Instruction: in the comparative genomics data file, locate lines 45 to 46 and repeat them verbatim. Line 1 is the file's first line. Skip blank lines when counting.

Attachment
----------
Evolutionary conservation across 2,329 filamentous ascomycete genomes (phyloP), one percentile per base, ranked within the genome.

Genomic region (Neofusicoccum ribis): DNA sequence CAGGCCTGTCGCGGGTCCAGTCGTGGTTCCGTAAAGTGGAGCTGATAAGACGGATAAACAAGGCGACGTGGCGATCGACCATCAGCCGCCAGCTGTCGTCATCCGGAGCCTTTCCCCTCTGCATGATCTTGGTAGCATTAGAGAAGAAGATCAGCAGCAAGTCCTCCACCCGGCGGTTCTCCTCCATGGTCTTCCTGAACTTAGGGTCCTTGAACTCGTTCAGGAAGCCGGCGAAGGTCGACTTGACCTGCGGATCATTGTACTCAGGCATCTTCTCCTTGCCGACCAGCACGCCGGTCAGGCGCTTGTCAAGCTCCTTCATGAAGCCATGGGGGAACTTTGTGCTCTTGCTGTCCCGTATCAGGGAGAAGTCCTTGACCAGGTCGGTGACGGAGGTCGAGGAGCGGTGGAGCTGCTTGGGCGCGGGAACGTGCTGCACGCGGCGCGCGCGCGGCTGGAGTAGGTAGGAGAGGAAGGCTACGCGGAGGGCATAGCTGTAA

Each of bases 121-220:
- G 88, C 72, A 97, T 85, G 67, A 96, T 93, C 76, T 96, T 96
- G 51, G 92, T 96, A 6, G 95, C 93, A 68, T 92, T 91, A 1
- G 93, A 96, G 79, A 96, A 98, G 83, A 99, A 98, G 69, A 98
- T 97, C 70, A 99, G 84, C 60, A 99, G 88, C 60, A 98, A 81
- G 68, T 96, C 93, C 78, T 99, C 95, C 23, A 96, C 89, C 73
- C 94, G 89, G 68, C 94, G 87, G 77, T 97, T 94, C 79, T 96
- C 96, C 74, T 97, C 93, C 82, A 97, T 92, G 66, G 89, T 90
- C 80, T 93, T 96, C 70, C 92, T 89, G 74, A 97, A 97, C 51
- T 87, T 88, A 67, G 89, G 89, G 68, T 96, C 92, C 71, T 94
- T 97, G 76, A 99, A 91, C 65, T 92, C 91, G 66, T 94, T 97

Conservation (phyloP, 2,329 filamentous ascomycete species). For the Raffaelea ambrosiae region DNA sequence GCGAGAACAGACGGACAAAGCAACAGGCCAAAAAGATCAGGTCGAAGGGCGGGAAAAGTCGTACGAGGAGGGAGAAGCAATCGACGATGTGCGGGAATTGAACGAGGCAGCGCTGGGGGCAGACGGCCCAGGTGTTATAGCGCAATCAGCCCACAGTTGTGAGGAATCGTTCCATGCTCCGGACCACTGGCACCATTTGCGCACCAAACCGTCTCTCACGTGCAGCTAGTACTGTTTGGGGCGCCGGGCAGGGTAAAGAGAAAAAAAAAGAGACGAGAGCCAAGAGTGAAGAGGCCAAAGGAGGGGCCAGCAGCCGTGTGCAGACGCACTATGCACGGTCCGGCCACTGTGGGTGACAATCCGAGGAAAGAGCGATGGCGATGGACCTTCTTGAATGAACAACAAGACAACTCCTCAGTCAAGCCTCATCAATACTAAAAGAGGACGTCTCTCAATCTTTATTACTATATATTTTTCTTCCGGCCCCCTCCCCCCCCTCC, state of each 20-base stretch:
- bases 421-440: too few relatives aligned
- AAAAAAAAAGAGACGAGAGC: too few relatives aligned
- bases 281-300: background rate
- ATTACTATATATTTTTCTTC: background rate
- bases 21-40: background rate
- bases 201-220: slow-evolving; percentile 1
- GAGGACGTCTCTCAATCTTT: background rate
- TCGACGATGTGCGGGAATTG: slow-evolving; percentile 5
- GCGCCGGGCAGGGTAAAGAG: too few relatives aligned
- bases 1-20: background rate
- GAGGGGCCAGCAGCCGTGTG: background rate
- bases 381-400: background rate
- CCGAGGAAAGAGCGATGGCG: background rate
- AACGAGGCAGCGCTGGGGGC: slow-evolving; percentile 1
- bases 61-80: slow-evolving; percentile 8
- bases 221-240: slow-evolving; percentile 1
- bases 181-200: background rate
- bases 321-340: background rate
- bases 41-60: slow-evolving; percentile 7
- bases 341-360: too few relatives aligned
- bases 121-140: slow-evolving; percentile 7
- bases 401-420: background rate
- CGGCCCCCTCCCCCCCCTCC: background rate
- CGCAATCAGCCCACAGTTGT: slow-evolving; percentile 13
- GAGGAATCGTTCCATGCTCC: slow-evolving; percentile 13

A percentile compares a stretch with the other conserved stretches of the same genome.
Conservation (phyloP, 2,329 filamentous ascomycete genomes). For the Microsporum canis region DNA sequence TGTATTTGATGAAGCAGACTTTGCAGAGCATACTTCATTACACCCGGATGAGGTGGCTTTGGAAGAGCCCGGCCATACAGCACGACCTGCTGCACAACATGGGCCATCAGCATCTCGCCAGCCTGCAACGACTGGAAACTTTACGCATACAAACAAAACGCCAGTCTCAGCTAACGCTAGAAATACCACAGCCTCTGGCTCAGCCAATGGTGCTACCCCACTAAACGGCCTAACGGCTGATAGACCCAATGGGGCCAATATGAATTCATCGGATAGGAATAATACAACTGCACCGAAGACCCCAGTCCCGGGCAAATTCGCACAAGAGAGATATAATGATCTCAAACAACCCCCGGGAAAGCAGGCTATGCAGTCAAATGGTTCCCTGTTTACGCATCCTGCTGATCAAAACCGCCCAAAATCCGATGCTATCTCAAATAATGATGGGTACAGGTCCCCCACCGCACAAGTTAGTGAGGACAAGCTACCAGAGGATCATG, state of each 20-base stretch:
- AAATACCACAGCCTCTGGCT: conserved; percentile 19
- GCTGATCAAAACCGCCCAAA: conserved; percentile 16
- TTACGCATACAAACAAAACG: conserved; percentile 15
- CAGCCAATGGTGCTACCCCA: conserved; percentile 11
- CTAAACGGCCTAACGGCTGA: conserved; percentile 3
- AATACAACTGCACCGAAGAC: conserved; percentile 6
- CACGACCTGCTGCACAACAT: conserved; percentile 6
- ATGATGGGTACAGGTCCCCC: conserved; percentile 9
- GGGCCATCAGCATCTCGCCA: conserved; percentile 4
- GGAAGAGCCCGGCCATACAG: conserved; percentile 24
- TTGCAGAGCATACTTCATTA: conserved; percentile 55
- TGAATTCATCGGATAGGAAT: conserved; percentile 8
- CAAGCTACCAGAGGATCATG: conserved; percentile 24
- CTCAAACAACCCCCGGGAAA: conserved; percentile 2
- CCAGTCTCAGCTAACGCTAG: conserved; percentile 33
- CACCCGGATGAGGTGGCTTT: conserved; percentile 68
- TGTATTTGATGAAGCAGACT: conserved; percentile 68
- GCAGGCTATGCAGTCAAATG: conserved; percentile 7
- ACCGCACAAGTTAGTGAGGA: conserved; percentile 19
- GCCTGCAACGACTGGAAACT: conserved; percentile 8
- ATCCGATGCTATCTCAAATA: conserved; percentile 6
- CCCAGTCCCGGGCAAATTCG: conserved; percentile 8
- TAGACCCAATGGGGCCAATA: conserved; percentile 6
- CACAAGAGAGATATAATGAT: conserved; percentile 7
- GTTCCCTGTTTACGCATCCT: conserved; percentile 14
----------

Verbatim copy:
- CAGCCAATGGTGCTACCCCA: conserved; percentile 11
- CTAAACGGCCTAACGGCTGA: conserved; percentile 3